Headaches. Both high and low blood sugar can cause headaches that make it hard to fall asleep and stay asleep.
Hunger. Hunger is another symptom of both high and low blood sugar. It’s difficult to fall asleep hungry. And eating heavily before bed also disrupts sleep.
Sweating. This sign of low blood sugar can prevent you from falling asleep. Sweating also can interrupt your sleep during the night.
Anxiety and Irritability. Low blood sugar can trigger anxiousness. Nighttime anxiety is a prime cause of insomnia and restless sleep. People with low blood sugar also may experience dizziness and heart palpitations—a racing or pounding heartbeat—that interfere with their ability to fall asleep.
Diabetic neuropathy. People with diabetes often suffer nerve damage. The most common form of diabetic neuropathy typically affects the feet and legs, and sometimes the hands and arms, creating pain, numbness, tingling, and extreme sensitivity to touch. Even the weight of a light blanket can trigger pain and discomfort. Different forms of neuropathy can have a wide range of effects on the body, including an inability to regulate body temperature, increased heart rate, and pain, that can make it hard to relax, get comfortable in bed, and sleep soundly.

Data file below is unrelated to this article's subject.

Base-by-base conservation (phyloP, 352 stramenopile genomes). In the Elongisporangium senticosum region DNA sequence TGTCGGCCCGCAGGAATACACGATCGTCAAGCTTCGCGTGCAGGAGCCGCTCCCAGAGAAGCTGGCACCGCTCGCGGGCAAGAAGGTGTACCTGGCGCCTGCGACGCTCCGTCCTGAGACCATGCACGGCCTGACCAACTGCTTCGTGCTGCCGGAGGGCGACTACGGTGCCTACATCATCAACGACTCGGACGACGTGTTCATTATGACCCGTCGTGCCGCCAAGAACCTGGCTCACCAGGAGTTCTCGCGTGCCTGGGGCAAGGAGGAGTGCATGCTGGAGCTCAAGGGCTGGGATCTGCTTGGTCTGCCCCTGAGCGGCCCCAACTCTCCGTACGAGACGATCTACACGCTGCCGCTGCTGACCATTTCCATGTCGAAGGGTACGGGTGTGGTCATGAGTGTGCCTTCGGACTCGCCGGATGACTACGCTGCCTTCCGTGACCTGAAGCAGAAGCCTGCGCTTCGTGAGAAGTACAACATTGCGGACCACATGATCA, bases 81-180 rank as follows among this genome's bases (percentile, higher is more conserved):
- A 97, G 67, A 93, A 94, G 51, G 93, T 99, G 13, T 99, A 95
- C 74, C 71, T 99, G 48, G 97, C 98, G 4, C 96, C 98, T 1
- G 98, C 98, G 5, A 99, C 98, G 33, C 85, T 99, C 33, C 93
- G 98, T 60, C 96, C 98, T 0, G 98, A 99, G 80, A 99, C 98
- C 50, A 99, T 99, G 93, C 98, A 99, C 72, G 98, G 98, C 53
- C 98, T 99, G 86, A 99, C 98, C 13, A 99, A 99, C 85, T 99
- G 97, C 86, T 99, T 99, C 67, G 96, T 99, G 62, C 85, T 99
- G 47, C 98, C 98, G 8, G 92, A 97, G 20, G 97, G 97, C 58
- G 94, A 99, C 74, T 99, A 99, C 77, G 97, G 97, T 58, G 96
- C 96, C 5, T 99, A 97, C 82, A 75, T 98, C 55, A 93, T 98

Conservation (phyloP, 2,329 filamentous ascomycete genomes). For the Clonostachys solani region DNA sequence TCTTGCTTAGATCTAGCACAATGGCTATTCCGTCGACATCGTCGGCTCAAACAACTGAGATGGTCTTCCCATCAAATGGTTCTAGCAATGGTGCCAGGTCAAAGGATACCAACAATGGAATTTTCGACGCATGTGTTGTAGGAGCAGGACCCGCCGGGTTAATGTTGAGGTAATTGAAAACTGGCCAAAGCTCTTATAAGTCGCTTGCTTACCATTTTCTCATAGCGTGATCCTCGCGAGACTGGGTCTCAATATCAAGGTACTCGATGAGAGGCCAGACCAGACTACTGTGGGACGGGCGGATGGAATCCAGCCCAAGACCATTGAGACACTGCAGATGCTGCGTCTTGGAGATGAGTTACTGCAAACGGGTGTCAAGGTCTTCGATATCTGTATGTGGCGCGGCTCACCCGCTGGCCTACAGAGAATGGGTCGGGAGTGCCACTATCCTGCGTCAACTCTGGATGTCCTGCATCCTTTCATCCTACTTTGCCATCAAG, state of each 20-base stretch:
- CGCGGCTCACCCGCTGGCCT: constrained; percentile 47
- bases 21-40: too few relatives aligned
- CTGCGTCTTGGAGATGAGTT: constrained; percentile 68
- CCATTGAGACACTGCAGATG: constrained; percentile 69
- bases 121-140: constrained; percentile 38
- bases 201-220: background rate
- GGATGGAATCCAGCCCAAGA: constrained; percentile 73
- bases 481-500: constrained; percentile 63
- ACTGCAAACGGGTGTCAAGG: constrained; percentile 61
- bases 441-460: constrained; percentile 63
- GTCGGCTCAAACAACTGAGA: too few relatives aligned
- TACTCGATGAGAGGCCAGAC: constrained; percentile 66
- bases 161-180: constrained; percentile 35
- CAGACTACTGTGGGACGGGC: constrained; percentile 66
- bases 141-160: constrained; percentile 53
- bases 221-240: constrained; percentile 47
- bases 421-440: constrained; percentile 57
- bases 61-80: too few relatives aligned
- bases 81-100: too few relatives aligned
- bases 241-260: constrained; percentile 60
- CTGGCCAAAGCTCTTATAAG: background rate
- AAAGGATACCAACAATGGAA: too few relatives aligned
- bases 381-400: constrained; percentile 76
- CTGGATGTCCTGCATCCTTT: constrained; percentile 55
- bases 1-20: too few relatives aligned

Type 2 diabetes is most often thought of as a disease related to diet and exercise. There’s no question that poor diet and a sedentary lifestyle increase risk for diabetes. Even today, with all the evidence we have, sleep is overlooked as a risk factor. When assessing risk for developing diabetes, and when treating the disease, disordered sleep should be considered as seriously as a diet full of fatty, starchy and processed foods, or a lack of physical activity. If given the attention it deserves, sleep can be a powerful tool in helping avoid and improve diabetes.
Michael J. Breus, PhD, DABSM
The Sleep Doctor